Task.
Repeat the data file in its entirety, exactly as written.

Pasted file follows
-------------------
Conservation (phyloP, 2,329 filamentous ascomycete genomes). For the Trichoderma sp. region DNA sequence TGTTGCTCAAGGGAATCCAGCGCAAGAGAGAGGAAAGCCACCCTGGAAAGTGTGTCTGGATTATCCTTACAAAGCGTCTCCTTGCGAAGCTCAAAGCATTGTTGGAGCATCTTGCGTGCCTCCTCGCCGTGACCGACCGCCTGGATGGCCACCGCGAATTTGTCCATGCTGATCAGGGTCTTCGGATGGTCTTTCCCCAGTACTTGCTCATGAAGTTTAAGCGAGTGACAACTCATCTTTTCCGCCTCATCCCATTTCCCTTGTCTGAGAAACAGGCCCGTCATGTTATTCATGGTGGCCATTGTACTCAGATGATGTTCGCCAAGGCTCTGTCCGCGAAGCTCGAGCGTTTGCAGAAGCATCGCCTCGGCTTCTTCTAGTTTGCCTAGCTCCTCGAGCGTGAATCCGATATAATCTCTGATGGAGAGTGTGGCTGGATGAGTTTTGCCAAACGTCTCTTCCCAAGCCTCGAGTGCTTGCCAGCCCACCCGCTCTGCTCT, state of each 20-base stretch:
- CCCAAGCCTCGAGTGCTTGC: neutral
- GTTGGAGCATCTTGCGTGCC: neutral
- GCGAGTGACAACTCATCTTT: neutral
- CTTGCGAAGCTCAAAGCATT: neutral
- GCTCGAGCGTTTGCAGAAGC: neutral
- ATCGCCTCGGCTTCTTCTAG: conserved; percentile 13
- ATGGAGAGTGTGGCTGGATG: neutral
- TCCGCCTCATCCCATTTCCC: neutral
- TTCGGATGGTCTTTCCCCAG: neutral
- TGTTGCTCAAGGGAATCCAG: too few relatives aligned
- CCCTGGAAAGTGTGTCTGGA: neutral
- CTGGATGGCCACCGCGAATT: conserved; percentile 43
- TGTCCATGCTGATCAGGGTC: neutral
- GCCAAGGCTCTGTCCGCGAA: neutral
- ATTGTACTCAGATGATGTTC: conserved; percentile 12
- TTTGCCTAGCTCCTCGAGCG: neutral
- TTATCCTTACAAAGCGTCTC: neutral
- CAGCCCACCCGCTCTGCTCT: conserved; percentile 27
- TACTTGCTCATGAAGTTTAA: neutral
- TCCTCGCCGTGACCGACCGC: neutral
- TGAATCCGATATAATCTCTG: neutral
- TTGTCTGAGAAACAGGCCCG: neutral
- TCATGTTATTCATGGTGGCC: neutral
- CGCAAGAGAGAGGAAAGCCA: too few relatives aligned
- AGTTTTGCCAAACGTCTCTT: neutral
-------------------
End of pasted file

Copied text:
Conservation (phyloP, 2,329 filamentous ascomycete genomes). For the Trichoderma sp. region DNA sequence TGTTGCTCAAGGGAATCCAGCGCAAGAGAGAGGAAAGCCACCCTGGAAAGTGTGTCTGGATTATCCTTACAAAGCGTCTCCTTGCGAAGCTCAAAGCATTGTTGGAGCATCTTGCGTGCCTCCTCGCCGTGACCGACCGCCTGGATGGCCACCGCGAATTTGTCCATGCTGATCAGGGTCTTCGGATGGTCTTTCCCCAGTACTTGCTCATGAAGTTTAAGCGAGTGACAACTCATCTTTTCCGCCTCATCCCATTTCCCTTGTCTGAGAAACAGGCCCGTCATGTTATTCATGGTGGCCATTGTACTCAGATGATGTTCGCCAAGGCTCTGTCCGCGAAGCTCGAGCGTTTGCAGAAGCATCGCCTCGGCTTCTTCTAGTTTGCCTAGCTCCTCGAGCGTGAATCCGATATAATCTCTGATGGAGAGTGTGGCTGGATGAGTTTTGCCAAACGTCTCTTCCCAAGCCTCGAGTGCTTGCCAGCCCACCCGCTCTGCTCT, state of each 20-base stretch:
- CCCAAGCCTCGAGTGCTTGC: neutral
- GTTGGAGCATCTTGCGTGCC: neutral
- GCGAGTGACAACTCATCTTT: neutral
- CTTGCGAAGCTCAAAGCATT: neutral
- GCTCGAGCGTTTGCAGAAGC: neutral
- ATCGCCTCGGCTTCTTCTAG: conserved; percentile 13
- ATGGAGAGTGTGGCTGGATG: neutral
- TCCGCCTCATCCCATTTCCC: neutral
- TTCGGATGGTCTTTCCCCAG: neutral
- TGTTGCTCAAGGGAATCCAG: too few relatives aligned
- CCCTGGAAAGTGTGTCTGGA: neutral
- CTGGATGGCCACCGCGAATT: conserved; percentile 43
- TGTCCATGCTGATCAGGGTC: neutral
- GCCAAGGCTCTGTCCGCGAA: neutral
- ATTGTACTCAGATGATGTTC: conserved; percentile 12
- TTTGCCTAGCTCCTCGAGCG: neutral
- TTATCCTTACAAAGCGTCTC: neutral
- CAGCCCACCCGCTCTGCTCT: conserved; percentile 27
- TACTTGCTCATGAAGTTTAA: neutral
- TCCTCGCCGTGACCGACCGC: neutral
- TGAATCCGATATAATCTCTG: neutral
- TTGTCTGAGAAACAGGCCCG: neutral
- TCATGTTATTCATGGTGGCC: neutral
- CGCAAGAGAGAGGAAAGCCA: too few relatives aligned
- AGTTTTGCCAAACGTCTCTT: neutral